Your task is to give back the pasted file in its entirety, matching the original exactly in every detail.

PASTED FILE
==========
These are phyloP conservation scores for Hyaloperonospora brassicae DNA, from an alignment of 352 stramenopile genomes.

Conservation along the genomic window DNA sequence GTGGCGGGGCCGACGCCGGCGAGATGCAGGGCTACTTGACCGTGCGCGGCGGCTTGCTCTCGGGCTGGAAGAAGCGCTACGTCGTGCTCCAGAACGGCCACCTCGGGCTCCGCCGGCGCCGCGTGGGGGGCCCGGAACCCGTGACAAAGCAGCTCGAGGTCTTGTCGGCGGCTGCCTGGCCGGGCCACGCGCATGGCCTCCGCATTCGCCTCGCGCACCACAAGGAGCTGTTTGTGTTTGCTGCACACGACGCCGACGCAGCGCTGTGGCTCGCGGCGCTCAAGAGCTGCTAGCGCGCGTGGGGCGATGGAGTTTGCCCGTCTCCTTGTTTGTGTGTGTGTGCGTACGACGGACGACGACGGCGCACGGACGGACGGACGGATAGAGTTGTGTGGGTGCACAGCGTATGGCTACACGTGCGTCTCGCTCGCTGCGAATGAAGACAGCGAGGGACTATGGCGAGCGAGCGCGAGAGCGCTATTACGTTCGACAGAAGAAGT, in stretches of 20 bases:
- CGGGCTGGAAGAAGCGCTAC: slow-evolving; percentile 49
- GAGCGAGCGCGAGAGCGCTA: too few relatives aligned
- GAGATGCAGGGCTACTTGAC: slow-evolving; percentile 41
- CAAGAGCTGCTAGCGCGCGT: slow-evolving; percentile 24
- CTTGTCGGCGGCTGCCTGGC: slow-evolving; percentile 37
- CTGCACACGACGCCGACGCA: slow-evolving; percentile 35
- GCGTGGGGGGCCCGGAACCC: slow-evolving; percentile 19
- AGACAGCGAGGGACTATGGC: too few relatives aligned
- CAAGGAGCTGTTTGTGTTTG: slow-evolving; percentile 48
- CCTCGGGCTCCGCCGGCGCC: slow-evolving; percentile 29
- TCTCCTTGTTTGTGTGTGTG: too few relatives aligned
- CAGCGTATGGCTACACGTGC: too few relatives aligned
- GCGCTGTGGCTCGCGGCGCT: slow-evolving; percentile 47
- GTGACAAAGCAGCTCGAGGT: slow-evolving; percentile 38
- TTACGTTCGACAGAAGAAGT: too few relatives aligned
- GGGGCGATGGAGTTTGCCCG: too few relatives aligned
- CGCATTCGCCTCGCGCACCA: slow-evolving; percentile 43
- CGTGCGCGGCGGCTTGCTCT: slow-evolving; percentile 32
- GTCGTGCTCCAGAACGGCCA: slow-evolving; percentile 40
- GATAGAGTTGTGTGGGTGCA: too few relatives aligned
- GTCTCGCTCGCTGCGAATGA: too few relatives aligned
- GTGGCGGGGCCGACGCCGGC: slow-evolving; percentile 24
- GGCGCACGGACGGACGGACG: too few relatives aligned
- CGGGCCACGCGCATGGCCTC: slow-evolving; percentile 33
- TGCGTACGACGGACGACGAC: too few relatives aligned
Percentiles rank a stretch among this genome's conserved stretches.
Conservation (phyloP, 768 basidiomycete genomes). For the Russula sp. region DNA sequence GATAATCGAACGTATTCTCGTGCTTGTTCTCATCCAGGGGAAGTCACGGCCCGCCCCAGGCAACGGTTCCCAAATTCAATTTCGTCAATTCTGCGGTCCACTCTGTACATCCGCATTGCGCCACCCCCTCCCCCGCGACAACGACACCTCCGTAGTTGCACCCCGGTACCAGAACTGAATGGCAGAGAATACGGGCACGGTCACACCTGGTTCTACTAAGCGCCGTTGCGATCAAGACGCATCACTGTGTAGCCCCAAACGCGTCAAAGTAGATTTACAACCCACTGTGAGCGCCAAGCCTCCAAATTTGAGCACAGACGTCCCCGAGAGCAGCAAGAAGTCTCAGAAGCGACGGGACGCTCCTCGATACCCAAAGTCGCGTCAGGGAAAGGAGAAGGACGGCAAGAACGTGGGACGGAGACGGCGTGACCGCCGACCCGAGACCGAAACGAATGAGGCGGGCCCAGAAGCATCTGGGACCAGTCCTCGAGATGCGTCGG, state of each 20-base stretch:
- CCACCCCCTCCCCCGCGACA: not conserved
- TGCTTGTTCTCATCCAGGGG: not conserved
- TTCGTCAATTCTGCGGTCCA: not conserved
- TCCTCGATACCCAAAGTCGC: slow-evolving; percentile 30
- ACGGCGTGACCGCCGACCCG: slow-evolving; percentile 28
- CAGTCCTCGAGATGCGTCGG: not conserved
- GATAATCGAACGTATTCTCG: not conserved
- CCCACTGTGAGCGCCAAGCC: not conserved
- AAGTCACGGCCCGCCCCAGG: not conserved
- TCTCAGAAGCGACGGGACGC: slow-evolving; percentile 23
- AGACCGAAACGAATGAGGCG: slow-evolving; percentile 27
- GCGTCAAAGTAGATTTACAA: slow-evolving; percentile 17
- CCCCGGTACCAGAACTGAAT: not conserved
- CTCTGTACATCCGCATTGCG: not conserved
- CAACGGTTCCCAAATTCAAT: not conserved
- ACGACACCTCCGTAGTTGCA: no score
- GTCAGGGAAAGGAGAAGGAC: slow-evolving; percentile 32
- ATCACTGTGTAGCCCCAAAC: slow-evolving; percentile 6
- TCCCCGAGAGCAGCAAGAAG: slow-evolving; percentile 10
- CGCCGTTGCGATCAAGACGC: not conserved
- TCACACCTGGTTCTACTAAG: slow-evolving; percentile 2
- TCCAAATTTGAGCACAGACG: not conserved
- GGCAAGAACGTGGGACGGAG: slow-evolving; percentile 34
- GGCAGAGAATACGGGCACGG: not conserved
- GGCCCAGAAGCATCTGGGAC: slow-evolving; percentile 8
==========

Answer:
These are phyloP conservation scores for Hyaloperonospora brassicae DNA, from an alignment of 352 stramenopile genomes.

Conservation along the genomic window DNA sequence GTGGCGGGGCCGACGCCGGCGAGATGCAGGGCTACTTGACCGTGCGCGGCGGCTTGCTCTCGGGCTGGAAGAAGCGCTACGTCGTGCTCCAGAACGGCCACCTCGGGCTCCGCCGGCGCCGCGTGGGGGGCCCGGAACCCGTGACAAAGCAGCTCGAGGTCTTGTCGGCGGCTGCCTGGCCGGGCCACGCGCATGGCCTCCGCATTCGCCTCGCGCACCACAAGGAGCTGTTTGTGTTTGCTGCACACGACGCCGACGCAGCGCTGTGGCTCGCGGCGCTCAAGAGCTGCTAGCGCGCGTGGGGCGATGGAGTTTGCCCGTCTCCTTGTTTGTGTGTGTGTGCGTACGACGGACGACGACGGCGCACGGACGGACGGACGGATAGAGTTGTGTGGGTGCACAGCGTATGGCTACACGTGCGTCTCGCTCGCTGCGAATGAAGACAGCGAGGGACTATGGCGAGCGAGCGCGAGAGCGCTATTACGTTCGACAGAAGAAGT, in stretches of 20 bases:
- CGGGCTGGAAGAAGCGCTAC: slow-evolving; percentile 49
- GAGCGAGCGCGAGAGCGCTA: too few relatives aligned
- GAGATGCAGGGCTACTTGAC: slow-evolving; percentile 41
- CAAGAGCTGCTAGCGCGCGT: slow-evolving; percentile 24
- CTTGTCGGCGGCTGCCTGGC: slow-evolving; percentile 37
- CTGCACACGACGCCGACGCA: slow-evolving; percentile 35
- GCGTGGGGGGCCCGGAACCC: slow-evolving; percentile 19
- AGACAGCGAGGGACTATGGC: too few relatives aligned
- CAAGGAGCTGTTTGTGTTTG: slow-evolving; percentile 48
- CCTCGGGCTCCGCCGGCGCC: slow-evolving; percentile 29
- TCTCCTTGTTTGTGTGTGTG: too few relatives aligned
- CAGCGTATGGCTACACGTGC: too few relatives aligned
- GCGCTGTGGCTCGCGGCGCT: slow-evolving; percentile 47
- GTGACAAAGCAGCTCGAGGT: slow-evolving; percentile 38
- TTACGTTCGACAGAAGAAGT: too few relatives aligned
- GGGGCGATGGAGTTTGCCCG: too few relatives aligned
- CGCATTCGCCTCGCGCACCA: slow-evolving; percentile 43
- CGTGCGCGGCGGCTTGCTCT: slow-evolving; percentile 32
- GTCGTGCTCCAGAACGGCCA: slow-evolving; percentile 40
- GATAGAGTTGTGTGGGTGCA: too few relatives aligned
- GTCTCGCTCGCTGCGAATGA: too few relatives aligned
- GTGGCGGGGCCGACGCCGGC: slow-evolving; percentile 24
- GGCGCACGGACGGACGGACG: too few relatives aligned
- CGGGCCACGCGCATGGCCTC: slow-evolving; percentile 33
- TGCGTACGACGGACGACGAC: too few relatives aligned
Percentiles rank a stretch among this genome's conserved stretches.
Conservation (phyloP, 768 basidiomycete genomes). For the Russula sp. region DNA sequence GATAATCGAACGTATTCTCGTGCTTGTTCTCATCCAGGGGAAGTCACGGCCCGCCCCAGGCAACGGTTCCCAAATTCAATTTCGTCAATTCTGCGGTCCACTCTGTACATCCGCATTGCGCCACCCCCTCCCCCGCGACAACGACACCTCCGTAGTTGCACCCCGGTACCAGAACTGAATGGCAGAGAATACGGGCACGGTCACACCTGGTTCTACTAAGCGCCGTTGCGATCAAGACGCATCACTGTGTAGCCCCAAACGCGTCAAAGTAGATTTACAACCCACTGTGAGCGCCAAGCCTCCAAATTTGAGCACAGACGTCCCCGAGAGCAGCAAGAAGTCTCAGAAGCGACGGGACGCTCCTCGATACCCAAAGTCGCGTCAGGGAAAGGAGAAGGACGGCAAGAACGTGGGACGGAGACGGCGTGACCGCCGACCCGAGACCGAAACGAATGAGGCGGGCCCAGAAGCATCTGGGACCAGTCCTCGAGATGCGTCGG, state of each 20-base stretch:
- CCACCCCCTCCCCCGCGACA: not conserved
- TGCTTGTTCTCATCCAGGGG: not conserved
- TTCGTCAATTCTGCGGTCCA: not conserved
- TCCTCGATACCCAAAGTCGC: slow-evolving; percentile 30
- ACGGCGTGACCGCCGACCCG: slow-evolving; percentile 28
- CAGTCCTCGAGATGCGTCGG: not conserved
- GATAATCGAACGTATTCTCG: not conserved
- CCCACTGTGAGCGCCAAGCC: not conserved
- AAGTCACGGCCCGCCCCAGG: not conserved
- TCTCAGAAGCGACGGGACGC: slow-evolving; percentile 23
- AGACCGAAACGAATGAGGCG: slow-evolving; percentile 27
- GCGTCAAAGTAGATTTACAA: slow-evolving; percentile 17
- CCCCGGTACCAGAACTGAAT: not conserved
- CTCTGTACATCCGCATTGCG: not conserved
- CAACGGTTCCCAAATTCAAT: not conserved
- ACGACACCTCCGTAGTTGCA: no score
- GTCAGGGAAAGGAGAAGGAC: slow-evolving; percentile 32
- ATCACTGTGTAGCCCCAAAC: slow-evolving; percentile 6
- TCCCCGAGAGCAGCAAGAAG: slow-evolving; percentile 10
- CGCCGTTGCGATCAAGACGC: not conserved
- TCACACCTGGTTCTACTAAG: slow-evolving; percentile 2
- TCCAAATTTGAGCACAGACG: not conserved
- GGCAAGAACGTGGGACGGAG: slow-evolving; percentile 34
- GGCAGAGAATACGGGCACGG: not conserved
- GGCCCAGAAGCATCTGGGAC: slow-evolving; percentile 8